ayyappan Bas

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Posts: 40

posted 9 years ago

class Ran

{public static void main(String[] args)

{

int l=0;

for(int i=0;i<=10;i++)

{

Random rand = new Random();

int n = 1 + rand.nextInt(9);

System.out.println(n);}}

but i need generate Random number without dublicate.hepl me

{public static void main(String[] args)

{

int l=0;

for(int i=0;i<=10;i++)

{

Random rand = new Random();

int n = 1 + rand.nextInt(9);

System.out.println(n);}}

but i need generate Random number without dublicate.hepl me

Thanks & Regards

Ayyappan

Michael Dunn

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Campbell Ritchie

Marshal

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163

Campbell Ritchie

Marshal

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Mike Simmons

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Posts: 3090

14

posted 9 years ago

Not at all. There are many types of random distributions. In this case, it's an even distribution across all numbers in a given range that have not previously been selected. That's fine - the fact that it's not an even distribution across all numbers in the range, period, does not mean it's not random. It just means it doesn't match one particular concept of a random distribution.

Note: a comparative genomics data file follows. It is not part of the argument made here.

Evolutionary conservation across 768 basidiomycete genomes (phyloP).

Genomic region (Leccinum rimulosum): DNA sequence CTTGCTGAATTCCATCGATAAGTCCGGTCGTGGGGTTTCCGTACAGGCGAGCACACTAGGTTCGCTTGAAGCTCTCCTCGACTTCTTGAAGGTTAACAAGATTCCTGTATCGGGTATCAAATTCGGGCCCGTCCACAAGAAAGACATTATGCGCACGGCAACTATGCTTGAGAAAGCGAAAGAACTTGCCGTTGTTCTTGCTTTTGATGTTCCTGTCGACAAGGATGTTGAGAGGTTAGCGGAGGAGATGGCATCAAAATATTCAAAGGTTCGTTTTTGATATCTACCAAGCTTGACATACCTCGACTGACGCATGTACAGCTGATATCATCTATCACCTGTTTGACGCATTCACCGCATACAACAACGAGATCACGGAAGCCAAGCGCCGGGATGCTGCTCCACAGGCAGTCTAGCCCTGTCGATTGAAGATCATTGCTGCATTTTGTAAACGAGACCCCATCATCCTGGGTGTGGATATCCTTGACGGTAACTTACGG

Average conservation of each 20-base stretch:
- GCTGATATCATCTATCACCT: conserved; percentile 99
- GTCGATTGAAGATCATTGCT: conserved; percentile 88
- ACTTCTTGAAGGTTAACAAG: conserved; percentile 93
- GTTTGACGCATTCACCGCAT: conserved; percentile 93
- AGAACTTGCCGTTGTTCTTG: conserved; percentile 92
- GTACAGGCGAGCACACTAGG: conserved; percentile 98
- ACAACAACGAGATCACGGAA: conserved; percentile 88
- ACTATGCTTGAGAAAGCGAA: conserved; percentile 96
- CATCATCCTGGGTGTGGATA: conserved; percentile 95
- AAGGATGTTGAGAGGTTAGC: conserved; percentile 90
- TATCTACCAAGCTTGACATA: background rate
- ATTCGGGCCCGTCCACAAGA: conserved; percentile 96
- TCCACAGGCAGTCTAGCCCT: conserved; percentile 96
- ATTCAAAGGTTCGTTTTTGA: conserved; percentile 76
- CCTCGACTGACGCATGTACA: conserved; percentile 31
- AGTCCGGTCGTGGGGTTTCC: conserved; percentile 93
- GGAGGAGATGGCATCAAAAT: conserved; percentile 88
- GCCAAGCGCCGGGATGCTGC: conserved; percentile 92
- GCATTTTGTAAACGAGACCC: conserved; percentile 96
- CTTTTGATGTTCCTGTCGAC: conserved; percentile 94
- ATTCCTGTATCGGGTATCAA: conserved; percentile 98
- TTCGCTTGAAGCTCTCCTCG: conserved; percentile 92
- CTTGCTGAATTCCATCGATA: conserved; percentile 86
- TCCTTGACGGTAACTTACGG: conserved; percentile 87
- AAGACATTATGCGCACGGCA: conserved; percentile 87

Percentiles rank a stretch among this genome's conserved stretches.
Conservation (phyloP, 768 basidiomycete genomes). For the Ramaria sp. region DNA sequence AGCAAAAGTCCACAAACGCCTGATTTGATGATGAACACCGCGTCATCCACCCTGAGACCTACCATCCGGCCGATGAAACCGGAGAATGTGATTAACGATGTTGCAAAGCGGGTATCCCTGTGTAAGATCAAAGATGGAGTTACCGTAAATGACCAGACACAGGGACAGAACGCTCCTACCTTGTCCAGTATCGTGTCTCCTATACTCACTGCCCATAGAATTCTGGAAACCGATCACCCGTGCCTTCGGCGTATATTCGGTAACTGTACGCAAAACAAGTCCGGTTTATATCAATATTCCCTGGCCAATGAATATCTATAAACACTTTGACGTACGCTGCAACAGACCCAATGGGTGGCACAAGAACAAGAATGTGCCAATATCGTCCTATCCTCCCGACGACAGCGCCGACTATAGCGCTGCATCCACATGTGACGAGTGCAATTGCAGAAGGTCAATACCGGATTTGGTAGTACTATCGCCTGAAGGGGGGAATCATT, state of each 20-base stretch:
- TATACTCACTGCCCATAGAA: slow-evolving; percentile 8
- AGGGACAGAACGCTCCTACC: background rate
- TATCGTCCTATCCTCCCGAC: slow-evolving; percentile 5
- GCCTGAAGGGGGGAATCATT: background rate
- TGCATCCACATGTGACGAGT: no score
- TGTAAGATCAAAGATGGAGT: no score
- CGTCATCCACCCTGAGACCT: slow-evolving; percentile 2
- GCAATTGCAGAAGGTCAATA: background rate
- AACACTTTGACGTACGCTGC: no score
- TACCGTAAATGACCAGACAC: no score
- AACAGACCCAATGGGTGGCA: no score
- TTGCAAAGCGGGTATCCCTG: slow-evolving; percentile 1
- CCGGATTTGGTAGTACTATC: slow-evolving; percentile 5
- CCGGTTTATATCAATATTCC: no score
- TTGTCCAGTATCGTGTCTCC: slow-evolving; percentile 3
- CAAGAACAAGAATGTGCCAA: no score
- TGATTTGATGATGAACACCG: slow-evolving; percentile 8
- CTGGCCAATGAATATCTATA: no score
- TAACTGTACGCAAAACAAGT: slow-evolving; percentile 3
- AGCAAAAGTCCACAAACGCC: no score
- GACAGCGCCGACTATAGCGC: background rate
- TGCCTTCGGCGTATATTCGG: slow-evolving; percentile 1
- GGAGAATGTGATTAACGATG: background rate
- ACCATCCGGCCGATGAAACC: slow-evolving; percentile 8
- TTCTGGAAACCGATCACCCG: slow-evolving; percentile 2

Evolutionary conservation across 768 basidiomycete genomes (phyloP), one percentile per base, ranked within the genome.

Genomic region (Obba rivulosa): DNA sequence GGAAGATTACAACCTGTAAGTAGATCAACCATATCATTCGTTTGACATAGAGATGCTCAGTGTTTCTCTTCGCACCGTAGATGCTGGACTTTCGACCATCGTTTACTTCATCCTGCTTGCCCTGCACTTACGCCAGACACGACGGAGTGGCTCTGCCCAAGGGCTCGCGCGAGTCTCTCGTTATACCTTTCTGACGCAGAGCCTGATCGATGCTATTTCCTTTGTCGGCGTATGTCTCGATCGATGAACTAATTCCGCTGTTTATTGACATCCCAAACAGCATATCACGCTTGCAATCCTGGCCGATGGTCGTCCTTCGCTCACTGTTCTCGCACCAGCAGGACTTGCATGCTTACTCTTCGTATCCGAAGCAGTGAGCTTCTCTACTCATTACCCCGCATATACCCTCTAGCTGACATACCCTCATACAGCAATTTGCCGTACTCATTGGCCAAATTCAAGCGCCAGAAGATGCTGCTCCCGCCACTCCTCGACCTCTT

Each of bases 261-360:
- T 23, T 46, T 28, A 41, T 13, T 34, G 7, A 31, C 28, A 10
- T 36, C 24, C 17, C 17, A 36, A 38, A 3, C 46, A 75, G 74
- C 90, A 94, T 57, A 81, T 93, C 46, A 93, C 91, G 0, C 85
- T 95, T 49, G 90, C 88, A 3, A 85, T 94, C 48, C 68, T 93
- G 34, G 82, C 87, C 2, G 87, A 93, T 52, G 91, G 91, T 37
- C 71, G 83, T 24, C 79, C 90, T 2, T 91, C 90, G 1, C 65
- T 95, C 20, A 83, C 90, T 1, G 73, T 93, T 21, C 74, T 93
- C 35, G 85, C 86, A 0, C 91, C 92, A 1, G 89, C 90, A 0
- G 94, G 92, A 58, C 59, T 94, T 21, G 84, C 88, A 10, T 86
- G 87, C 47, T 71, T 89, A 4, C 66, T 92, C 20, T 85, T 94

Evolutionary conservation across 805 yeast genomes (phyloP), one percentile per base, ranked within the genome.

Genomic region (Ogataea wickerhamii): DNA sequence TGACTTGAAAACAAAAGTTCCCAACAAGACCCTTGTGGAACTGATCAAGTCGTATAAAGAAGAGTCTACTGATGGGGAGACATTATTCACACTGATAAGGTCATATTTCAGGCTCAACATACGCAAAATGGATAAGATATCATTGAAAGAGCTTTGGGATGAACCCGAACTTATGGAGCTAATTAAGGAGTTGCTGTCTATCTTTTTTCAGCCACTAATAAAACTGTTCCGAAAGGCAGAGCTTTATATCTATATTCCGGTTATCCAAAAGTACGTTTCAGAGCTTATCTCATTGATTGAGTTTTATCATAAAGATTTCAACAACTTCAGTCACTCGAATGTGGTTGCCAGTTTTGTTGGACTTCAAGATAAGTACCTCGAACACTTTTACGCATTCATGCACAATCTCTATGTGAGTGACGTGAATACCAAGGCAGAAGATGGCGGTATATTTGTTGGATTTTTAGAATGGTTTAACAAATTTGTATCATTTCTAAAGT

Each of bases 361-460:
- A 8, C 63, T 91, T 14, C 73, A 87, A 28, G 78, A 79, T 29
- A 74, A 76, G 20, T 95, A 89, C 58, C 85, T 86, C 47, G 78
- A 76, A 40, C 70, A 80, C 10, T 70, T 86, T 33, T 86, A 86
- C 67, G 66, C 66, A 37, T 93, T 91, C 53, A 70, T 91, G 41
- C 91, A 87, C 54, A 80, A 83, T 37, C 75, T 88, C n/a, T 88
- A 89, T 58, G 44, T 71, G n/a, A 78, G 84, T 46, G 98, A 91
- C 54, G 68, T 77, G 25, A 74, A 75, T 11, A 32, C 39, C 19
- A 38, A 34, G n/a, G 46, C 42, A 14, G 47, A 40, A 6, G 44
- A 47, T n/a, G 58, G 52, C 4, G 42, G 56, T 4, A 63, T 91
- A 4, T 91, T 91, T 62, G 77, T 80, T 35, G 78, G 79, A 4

**[Campbell]: That is a contradiction in terms; randomness implies the possibility of duplicates.**

Not at all. There are many types of random distributions. In this case, it's an even distribution across all numbers in a given range that have not previously been selected. That's fine - the fact that it's not an even distribution across all numbers in the range, period, does not mean it's not random. It just means it doesn't match one particular concept of a random distribution.

Campbell Ritchie

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Don Solomon

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Posts: 49

posted 9 years ago

Regarding no-duplicates: in that case, what you want is not a series of random numbers; what you want is a subset of the set of integers in a certain range. Therefore algorithms that produce the set and then shuffle it are a fine approach. Another way is to generate random numbers, storing them in a Set, until the Set is large enough; the Set, by its nature, will eliminate duplicates.

Regarding seetharaman venkatasamy's example: umm, huh?

Regarding seetharaman venkatasamy's example: umm, huh?